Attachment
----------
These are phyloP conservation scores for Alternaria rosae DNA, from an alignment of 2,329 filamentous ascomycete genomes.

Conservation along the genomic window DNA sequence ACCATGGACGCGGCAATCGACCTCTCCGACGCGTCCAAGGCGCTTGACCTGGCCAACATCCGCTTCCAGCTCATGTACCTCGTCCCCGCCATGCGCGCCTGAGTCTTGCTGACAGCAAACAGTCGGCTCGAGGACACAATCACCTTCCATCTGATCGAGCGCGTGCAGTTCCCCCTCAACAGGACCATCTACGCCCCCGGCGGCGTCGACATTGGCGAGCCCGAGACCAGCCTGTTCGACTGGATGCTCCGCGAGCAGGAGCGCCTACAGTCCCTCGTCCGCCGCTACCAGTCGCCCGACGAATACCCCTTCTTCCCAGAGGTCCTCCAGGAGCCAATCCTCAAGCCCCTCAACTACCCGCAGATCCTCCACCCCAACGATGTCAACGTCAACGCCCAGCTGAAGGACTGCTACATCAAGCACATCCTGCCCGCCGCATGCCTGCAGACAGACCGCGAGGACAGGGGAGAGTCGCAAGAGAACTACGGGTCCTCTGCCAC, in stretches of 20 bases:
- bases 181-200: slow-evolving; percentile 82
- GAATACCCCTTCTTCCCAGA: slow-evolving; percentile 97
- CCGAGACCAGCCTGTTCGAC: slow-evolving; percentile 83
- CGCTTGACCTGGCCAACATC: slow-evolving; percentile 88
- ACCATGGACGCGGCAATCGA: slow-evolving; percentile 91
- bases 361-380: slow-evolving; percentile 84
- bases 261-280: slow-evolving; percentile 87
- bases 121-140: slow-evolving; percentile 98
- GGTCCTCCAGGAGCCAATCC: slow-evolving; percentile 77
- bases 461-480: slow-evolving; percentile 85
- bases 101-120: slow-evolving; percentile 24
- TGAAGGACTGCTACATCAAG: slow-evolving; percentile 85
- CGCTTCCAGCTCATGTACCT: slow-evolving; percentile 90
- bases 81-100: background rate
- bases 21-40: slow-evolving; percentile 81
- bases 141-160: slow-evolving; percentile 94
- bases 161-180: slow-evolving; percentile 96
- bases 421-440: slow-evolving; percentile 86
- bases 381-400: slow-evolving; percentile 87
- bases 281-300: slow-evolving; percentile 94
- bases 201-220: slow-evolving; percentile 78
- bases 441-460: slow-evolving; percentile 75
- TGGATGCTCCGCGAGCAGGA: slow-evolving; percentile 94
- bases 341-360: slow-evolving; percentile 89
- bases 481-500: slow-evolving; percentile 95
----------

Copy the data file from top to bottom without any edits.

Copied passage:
These are phyloP conservation scores for Alternaria rosae DNA, from an alignment of 2,329 filamentous ascomycete genomes.

Conservation along the genomic window DNA sequence ACCATGGACGCGGCAATCGACCTCTCCGACGCGTCCAAGGCGCTTGACCTGGCCAACATCCGCTTCCAGCTCATGTACCTCGTCCCCGCCATGCGCGCCTGAGTCTTGCTGACAGCAAACAGTCGGCTCGAGGACACAATCACCTTCCATCTGATCGAGCGCGTGCAGTTCCCCCTCAACAGGACCATCTACGCCCCCGGCGGCGTCGACATTGGCGAGCCCGAGACCAGCCTGTTCGACTGGATGCTCCGCGAGCAGGAGCGCCTACAGTCCCTCGTCCGCCGCTACCAGTCGCCCGACGAATACCCCTTCTTCCCAGAGGTCCTCCAGGAGCCAATCCTCAAGCCCCTCAACTACCCGCAGATCCTCCACCCCAACGATGTCAACGTCAACGCCCAGCTGAAGGACTGCTACATCAAGCACATCCTGCCCGCCGCATGCCTGCAGACAGACCGCGAGGACAGGGGAGAGTCGCAAGAGAACTACGGGTCCTCTGCCAC, in stretches of 20 bases:
- bases 181-200: slow-evolving; percentile 82
- GAATACCCCTTCTTCCCAGA: slow-evolving; percentile 97
- CCGAGACCAGCCTGTTCGAC: slow-evolving; percentile 83
- CGCTTGACCTGGCCAACATC: slow-evolving; percentile 88
- ACCATGGACGCGGCAATCGA: slow-evolving; percentile 91
- bases 361-380: slow-evolving; percentile 84
- bases 261-280: slow-evolving; percentile 87
- bases 121-140: slow-evolving; percentile 98
- GGTCCTCCAGGAGCCAATCC: slow-evolving; percentile 77
- bases 461-480: slow-evolving; percentile 85
- bases 101-120: slow-evolving; percentile 24
- TGAAGGACTGCTACATCAAG: slow-evolving; percentile 85
- CGCTTCCAGCTCATGTACCT: slow-evolving; percentile 90
- bases 81-100: background rate
- bases 21-40: slow-evolving; percentile 81
- bases 141-160: slow-evolving; percentile 94
- bases 161-180: slow-evolving; percentile 96
- bases 421-440: slow-evolving; percentile 86
- bases 381-400: slow-evolving; percentile 87
- bases 281-300: slow-evolving; percentile 94
- bases 201-220: slow-evolving; percentile 78
- bases 441-460: slow-evolving; percentile 75
- TGGATGCTCCGCGAGCAGGA: slow-evolving; percentile 94
- bases 341-360: slow-evolving; percentile 89
- bases 481-500: slow-evolving; percentile 95